Meanwhile, German legislators said on Sunday that Mr Mubarak would be welcome in their country for an extended health check, according to domestic media.

'We need a peaceful transition in Egypt. If Germany can make a constructive contribution in the international framework, we should receive Hosny Mubarak - if he wants that,' said Andreas Schockenhoff, a senior Christian Democrat MP, reported Bild am Sontag, a statement echoed by the party's liberal Free Democrat coalition partners.

Finland restricts Russian tourist visas

Russian citizens were circumventing the European airspace ban by driving to Helsinki airport, which was being used as a hub to fly to other tourist destinations. Finland is now restricting those border crossings.

Conditions met for German nuclear extension, officials say

Conditions have been met for the German government to allow a temporary lifetime extension of three remaining nuclear reactors, according to the Wall Street Journal, as the country is facing a likely shortage of gas this winter.

Opinion

A year of Taliban — only aid is keeping Afghan kids alive

It's a year since the Western military presence in Afghanistan ended. A year since panic-stricken people flocked to Kabul airport, trying to flee the country, and girls and women waited fearfully for the disintegration of their hard-won rights.

Column

Is this strange summer a moment of change?

It is a strange, strange summer. The war in Ukraine continues, 60 percent of Europe is in danger of drought, and Covid is still around and could rebound in the autumn. At the same time, everyone is desperate for normalcy.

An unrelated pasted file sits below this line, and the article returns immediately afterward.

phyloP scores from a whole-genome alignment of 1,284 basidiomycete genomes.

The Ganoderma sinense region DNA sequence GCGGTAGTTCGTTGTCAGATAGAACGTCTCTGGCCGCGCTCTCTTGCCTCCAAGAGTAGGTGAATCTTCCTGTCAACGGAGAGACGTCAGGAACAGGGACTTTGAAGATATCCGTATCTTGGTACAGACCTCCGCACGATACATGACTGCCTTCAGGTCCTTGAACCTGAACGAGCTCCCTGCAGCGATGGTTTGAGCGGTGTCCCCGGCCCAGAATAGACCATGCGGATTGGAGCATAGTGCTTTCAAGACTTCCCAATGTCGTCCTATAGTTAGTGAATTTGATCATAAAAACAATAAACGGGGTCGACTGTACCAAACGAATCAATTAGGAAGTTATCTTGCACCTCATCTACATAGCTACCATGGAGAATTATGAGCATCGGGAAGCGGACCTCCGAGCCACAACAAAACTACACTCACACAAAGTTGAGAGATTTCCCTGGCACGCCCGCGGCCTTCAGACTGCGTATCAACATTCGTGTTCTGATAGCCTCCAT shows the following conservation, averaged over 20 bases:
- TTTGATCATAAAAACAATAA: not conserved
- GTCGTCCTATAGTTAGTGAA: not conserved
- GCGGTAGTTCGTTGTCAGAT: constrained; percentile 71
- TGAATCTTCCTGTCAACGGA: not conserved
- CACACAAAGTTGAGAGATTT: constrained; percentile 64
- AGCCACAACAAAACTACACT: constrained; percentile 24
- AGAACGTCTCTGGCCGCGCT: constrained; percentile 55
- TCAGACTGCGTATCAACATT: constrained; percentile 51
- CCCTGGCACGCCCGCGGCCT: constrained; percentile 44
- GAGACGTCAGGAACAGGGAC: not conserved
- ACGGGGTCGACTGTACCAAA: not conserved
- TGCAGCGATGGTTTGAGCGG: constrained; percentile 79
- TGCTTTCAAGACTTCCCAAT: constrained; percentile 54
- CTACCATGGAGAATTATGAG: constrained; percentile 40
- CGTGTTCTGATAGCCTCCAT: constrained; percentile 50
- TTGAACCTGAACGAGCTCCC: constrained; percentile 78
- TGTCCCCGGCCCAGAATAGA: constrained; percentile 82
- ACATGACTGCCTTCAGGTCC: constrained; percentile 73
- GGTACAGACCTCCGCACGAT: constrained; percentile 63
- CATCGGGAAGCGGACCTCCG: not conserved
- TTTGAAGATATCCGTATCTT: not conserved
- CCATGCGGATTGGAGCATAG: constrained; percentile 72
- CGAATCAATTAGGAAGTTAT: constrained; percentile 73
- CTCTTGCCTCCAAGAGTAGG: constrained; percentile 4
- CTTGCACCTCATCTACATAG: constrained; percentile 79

Germany rejects visa ban for Russian tourists

German chancellor Olaf Scholz said a total ban on tourist visas will not be supported by Berlin — adding that many refugees do not agree with the Russian regime.

Column

Is this strange summer a moment of change?

It is a strange, strange summer. The war in Ukraine continues, 60 percent of Europe is in danger of drought, and Covid is still around and could rebound in the autumn. At the same time, everyone is desperate for normalcy.

Opinion

A year of Taliban — only aid is keeping Afghan kids alive

It's a year since the Western military presence in Afghanistan ended. A year since panic-stricken people flocked to Kabul airport, trying to flee the country, and girls and women waited fearfully for the disintegration of their hard-won rights.

News in Brief

  1. Tens of thousands of Jews quit Russia since start of war
  2. Russia says GDP forecasts better than expected
  3. Spain 'hopeful' for new gas pipeline
  4. German troops return to Bosnia over instability fears
  5. Next UK PM candidates reject Scottish independence push
  6. Russia will not allow British spy plane overflight
  7. Discrimination in Germany remains high, new figures show
  8. US weighs plan to revive Iran nuclear deal

Stakeholders' Highlights

  1. Nordic Council of MinistersNordic prime ministers: “We will deepen co-operation on defence”
  2. EFBWW – EFBH – FETBBConstruction workers can check wages and working conditions in 36 countries
  3. Nordic Council of MinistersNordic and Canadian ministers join forces to combat harmful content online
  4. European Centre for Press and Media FreedomEuropean Anti-SLAPP Conference 2022
  5. Nordic Council of MinistersNordic ministers write to EU about new food labelling
  6. Nordic Council of MinistersEmerging journalists from the Nordics and Canada report the facts of the climate crisis

Join EUobserver

Support quality EU news

Join us